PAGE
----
Belfast Telegraph

'Ignorant' politicians putting peace at risk, warns bomb survivor

A car bomb explodes outside Londonderry Courthouse in January
A car bomb explodes outside Londonderry Courthouse in January

By Jennifer McKiernan

A man who escaped injury in a bomb attack in Londonderry earlier this year has said the peace process must not be allowed to go backwards.

Local political divisions have come back under the spotlight following the murder of journalist Lyra McKee last Thursday night.

The priest at her funeral was given a standing ovation when he challenged politicians present about why it took her death to unite them.

In recent days politicians from all sides have stood together in condemnation of the New IRA, which admitted responsibility for Miss McKee's death.

The terror group also said it was behind a bomb attack in Derry on January 19.

A man caught up in the explosion has now spoken out, saying he is worried that "ignorant" politicians are contributing to an increase in tension in the area as the border has become a central sticking point in Brexit negotiations.

He told this newspaper: "People were raging that somebody would do this to us.

"Everybody is worried because we don't want to go backwards on the peace process when we have come so far.

"People just want to go on living their lives."

The man recalled how he was left cowering behind a police officer as the bomb went off in the middle of a mass evacuation.

The PSNI was given just 10 minutes to clear the area, which was not enough time, he said, and the bomb detonated as residents were still on the street.

"I heard a hard bang," he explained. "It was like a loud crack.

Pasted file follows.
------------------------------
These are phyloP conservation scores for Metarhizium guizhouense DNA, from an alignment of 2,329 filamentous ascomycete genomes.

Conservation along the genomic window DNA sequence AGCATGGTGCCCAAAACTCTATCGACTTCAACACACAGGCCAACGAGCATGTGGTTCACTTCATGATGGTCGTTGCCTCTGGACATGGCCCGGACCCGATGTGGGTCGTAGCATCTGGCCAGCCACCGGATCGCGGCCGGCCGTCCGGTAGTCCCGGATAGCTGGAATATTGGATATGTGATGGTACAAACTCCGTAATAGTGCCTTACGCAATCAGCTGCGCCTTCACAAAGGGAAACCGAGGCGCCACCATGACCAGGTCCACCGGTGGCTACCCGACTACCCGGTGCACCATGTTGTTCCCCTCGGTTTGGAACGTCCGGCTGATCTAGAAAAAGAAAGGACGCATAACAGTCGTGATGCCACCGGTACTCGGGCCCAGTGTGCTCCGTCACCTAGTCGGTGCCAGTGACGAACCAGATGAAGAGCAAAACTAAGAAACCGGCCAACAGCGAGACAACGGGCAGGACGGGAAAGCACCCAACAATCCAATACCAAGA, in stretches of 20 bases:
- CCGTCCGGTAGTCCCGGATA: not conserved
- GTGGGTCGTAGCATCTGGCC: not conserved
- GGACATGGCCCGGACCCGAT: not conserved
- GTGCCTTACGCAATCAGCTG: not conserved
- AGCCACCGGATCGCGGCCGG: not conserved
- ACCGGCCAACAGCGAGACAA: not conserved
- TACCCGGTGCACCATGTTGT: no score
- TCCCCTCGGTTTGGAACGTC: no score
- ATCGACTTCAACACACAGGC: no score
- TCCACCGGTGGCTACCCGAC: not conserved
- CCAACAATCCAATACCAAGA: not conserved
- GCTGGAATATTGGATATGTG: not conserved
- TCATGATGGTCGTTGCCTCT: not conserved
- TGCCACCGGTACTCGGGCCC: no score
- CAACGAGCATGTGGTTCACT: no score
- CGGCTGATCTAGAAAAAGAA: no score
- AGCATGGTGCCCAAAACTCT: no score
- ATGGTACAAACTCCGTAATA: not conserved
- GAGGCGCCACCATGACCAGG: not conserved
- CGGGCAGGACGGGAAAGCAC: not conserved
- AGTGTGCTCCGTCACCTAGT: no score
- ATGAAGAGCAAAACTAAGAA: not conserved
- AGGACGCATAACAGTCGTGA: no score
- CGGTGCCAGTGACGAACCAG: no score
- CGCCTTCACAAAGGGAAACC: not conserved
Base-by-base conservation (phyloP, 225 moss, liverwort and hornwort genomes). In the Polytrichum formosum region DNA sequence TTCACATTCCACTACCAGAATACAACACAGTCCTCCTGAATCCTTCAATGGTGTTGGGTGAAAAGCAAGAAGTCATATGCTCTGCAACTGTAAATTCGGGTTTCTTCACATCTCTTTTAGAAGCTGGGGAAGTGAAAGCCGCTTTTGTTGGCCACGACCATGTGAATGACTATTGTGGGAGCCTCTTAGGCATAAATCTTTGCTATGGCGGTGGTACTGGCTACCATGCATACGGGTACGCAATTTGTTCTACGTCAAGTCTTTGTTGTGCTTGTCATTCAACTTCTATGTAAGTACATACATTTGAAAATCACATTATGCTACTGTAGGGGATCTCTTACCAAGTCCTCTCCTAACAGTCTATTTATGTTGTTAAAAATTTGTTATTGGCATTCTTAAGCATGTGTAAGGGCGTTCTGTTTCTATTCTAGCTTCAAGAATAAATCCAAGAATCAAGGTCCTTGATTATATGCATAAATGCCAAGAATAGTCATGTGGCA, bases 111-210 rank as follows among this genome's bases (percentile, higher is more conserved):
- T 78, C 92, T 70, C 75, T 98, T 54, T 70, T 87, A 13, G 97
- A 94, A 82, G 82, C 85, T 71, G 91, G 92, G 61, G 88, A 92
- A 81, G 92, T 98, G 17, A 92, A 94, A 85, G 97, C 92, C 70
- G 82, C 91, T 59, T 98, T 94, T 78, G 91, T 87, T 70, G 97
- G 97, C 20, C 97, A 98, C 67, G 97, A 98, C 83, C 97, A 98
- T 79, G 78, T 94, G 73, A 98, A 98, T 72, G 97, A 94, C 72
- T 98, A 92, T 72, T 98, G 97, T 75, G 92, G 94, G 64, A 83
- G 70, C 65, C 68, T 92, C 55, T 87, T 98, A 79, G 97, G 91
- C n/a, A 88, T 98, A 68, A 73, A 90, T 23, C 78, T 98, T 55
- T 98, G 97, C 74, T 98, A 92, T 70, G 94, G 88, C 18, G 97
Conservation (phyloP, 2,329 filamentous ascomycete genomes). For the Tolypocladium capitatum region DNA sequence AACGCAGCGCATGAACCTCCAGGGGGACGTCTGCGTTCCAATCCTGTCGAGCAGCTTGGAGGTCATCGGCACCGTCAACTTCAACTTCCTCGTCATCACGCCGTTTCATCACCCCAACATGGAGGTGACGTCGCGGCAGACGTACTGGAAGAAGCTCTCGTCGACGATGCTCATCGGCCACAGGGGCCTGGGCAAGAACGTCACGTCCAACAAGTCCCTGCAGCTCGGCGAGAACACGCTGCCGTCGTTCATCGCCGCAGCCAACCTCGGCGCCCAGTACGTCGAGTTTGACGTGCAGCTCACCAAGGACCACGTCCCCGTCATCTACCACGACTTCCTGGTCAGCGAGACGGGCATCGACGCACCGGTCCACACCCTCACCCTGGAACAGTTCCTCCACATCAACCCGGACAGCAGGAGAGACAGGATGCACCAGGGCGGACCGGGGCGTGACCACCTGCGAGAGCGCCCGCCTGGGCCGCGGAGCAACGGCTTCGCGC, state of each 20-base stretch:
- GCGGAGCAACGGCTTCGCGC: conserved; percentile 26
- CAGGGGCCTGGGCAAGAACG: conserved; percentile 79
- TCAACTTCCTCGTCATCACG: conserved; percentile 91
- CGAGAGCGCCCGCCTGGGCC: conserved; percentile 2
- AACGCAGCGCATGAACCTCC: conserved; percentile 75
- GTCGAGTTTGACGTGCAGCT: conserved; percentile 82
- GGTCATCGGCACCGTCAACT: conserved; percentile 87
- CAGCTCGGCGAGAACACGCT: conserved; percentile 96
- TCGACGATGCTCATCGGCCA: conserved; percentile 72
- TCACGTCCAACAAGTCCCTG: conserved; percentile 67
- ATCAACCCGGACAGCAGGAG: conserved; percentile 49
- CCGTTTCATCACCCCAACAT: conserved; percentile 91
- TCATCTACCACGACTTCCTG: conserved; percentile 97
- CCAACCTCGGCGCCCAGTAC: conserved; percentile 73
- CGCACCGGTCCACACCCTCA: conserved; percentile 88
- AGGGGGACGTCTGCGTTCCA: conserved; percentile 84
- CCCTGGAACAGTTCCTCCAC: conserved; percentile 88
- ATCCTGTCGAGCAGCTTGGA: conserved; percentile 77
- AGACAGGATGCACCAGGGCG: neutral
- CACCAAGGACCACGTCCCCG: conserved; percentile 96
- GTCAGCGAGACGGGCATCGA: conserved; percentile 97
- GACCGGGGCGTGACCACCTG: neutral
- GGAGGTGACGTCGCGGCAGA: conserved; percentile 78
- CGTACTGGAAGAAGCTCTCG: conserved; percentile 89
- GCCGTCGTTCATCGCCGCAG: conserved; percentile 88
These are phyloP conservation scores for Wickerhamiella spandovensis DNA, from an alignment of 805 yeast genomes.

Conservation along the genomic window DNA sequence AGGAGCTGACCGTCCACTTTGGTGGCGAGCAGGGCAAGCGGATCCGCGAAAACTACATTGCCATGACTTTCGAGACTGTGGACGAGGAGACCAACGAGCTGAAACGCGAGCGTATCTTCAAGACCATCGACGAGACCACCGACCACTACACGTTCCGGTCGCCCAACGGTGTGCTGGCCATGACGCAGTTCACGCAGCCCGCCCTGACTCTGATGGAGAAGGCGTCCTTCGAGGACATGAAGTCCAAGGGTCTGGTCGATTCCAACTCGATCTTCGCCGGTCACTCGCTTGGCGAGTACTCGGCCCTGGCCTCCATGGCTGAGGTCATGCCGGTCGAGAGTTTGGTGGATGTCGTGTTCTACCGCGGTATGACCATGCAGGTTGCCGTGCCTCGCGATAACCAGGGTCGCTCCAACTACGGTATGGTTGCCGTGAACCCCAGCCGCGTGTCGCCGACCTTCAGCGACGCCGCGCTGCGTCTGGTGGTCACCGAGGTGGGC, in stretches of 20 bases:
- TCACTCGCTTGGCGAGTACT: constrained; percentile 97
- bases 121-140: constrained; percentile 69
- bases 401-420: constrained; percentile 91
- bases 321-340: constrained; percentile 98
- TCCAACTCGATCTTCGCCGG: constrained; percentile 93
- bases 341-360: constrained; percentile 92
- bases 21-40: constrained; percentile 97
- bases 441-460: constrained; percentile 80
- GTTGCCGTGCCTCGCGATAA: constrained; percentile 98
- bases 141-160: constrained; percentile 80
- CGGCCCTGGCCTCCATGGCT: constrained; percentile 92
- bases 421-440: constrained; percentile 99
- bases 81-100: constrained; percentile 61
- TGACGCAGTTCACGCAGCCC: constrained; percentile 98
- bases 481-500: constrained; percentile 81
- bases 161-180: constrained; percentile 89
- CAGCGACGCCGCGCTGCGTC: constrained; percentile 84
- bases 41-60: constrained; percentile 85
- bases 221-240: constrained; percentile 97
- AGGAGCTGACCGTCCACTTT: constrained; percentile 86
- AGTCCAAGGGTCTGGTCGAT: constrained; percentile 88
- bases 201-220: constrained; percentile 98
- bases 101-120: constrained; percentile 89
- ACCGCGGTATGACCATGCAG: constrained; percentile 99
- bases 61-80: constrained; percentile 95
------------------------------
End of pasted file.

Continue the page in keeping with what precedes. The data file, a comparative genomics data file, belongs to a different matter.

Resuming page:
"The police were yelling 'Get down! Get down!' and I ended up crouched down with a police officer on top of me.

"There was a big black plume of smoke rising into the sky. The smell was really thick and unpleasant and the air tasted so bad. I was quite stunned."

Sectarian tensions have been steadily rising since the start of the year, but Theresa May has insisted that this is not linked to Brexit and that she is committed to protecting the Good Friday Agreement.

In January, she told MPs: "This House stands together with the people of Northern Ireland in ensuring that we never go back to the violence and terror of the past."

However, the man caught up in the bomb blast said he did not think Brexiteer politicians like Jacob Rees-Mogg and Boris Johnson were respectful enough of the "deep trauma" Northern Ireland had been through over the border.

"There is an issue with ignorance in Westminster and the people in power there who have never been here," he said.

"They seem to have forgotten the Troubles."

Mr Johnson has compared the Irish border to the boundaries between London boroughs inside the capital's congestion zone, claiming there could be an as yet unspecified technical solution to prevent a hard border after Brexit.

Mr Rees-Mogg, the European Research Group chairman, has been the ringleader for the hardest deal with the biggest risk to the Irish border.

The bomb survivor suggested Mr Rees-Mogg should visit to feel the tensions himself.

"The vapidity of this is insulting," he said.

"It's insulting to have politicians who don't try to respect the people here, who are gaslighting over the Troubles and misrepresenting the situation.

"This is a politically fragile place. Politicians are actively harming us with Brexit, which most people here voted against."

Former British negotiator to Northern Ireland Jonathan Powell said this week he believed the political vacuum around Brexit was contributing to sectarian violence here, although he was careful to stress it was not the sole cause.

But Tory Brexiteer MP Mark Francois, another member of the ERG, dismissed any link between the upswing in violence and Brexit.

"It's important not to confuse two different things," said Mr Francois.

"We've not had a Northern Irish Executive for around two years and that's nothing to do with Brexit.

"There is a political vacuum in Northern Ireland, but that's not because of Brexit.

"(It's) because Sinn Fein chose to withdraw from the Northern Irish Assembly and it's important not to mix the two up."

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